Quintana, I., Norris, D., Valerio, A., Becker, F. G., Gibbs, J. P., & Michalski, F. (2019). Nest removal by humans creates an evolutionary trap for Amazonian freshwater turtles. Journal of Zoology, 309(2), 94–105.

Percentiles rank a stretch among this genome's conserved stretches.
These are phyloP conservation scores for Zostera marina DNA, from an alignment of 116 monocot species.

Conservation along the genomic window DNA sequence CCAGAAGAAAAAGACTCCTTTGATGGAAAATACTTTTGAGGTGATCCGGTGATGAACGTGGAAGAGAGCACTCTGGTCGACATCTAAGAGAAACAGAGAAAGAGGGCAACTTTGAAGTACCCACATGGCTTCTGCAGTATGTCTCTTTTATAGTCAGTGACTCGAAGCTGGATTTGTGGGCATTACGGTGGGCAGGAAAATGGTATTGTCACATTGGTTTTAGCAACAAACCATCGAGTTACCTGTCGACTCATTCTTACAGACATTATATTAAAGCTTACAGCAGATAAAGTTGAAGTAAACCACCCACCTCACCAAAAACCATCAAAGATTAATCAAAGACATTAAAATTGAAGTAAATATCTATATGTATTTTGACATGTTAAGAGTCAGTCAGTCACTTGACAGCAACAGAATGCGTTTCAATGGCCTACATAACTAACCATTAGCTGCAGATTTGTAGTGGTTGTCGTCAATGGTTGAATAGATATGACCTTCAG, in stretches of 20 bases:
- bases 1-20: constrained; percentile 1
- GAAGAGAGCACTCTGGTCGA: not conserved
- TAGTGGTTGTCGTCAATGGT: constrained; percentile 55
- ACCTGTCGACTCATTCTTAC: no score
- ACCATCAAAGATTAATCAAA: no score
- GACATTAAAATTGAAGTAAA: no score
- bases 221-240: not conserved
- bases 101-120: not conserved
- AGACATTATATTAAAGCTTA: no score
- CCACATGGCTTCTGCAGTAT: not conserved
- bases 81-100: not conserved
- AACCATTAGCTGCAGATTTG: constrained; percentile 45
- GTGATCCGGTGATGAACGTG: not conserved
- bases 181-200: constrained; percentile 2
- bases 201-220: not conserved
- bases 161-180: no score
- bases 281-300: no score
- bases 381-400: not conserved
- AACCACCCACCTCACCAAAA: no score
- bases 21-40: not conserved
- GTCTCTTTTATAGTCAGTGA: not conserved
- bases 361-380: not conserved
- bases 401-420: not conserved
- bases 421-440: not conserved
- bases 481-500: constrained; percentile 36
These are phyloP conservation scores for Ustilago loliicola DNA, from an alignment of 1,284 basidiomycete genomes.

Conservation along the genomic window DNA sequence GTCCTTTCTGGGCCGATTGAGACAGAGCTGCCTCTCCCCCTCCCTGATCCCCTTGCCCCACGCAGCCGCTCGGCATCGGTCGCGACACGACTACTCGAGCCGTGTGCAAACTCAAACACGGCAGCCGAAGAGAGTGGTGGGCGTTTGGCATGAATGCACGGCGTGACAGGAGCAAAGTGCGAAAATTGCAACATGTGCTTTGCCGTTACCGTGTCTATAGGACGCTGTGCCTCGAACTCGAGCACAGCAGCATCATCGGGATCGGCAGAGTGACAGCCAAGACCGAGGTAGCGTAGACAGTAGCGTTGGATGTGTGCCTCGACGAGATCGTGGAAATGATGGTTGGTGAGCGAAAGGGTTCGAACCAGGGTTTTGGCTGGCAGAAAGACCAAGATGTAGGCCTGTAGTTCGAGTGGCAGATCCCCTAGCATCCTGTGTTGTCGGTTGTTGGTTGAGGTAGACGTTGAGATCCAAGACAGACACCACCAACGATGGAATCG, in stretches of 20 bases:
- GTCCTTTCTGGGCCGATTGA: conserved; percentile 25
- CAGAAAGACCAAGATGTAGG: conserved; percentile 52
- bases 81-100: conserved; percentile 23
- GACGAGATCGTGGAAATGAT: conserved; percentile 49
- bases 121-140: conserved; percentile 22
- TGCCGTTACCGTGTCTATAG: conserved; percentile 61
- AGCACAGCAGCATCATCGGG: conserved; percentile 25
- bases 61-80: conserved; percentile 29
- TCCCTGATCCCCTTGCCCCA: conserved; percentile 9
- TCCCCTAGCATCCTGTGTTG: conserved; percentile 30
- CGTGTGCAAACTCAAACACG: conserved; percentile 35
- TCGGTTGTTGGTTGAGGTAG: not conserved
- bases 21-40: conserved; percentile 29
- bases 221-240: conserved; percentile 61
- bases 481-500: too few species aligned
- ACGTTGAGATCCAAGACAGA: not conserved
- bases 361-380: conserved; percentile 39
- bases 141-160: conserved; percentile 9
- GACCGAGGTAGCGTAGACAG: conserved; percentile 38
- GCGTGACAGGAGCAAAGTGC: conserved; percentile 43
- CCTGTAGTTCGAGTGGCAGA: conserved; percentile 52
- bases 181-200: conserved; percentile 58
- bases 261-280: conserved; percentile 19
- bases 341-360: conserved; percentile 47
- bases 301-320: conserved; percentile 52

Nest-site selection exerts a fundamental maternal effect on offspring fitness in oviparous species. In many freshwater turtles, females do not care for their eggs after oviposition but rather rely on a nest’s micro-environment to incubate developing embryos although linkages between oviposition choices and overall fitness remain poorly evaluated. We tested predictions derived from multiple hypotheses to examine nesting patterns of the yellow-spotted river turtle Podocnemis unifilis, a species imperiled by egg harvesting by humans throughout its range, based on data collected from 73 nesting sites along 118 km of river in the eastern Brazilian Amazon. Nesting area size largely explained nest-site selection by turtles, but only weakly explained turtle egg harvesting by humans. Despite the wide availability of alternative nesting habitats, turtles do not appear to be capable of avoiding hazardous nesting sites associated with increased egg harvesting by humans. Because signals used by female turtles to select nesting areas are apparently not sufficient for avoiding nesting along rivers accessible to humans, direct conservation action will be vital for persistence of these and likely other Amazonian freshwater turtles.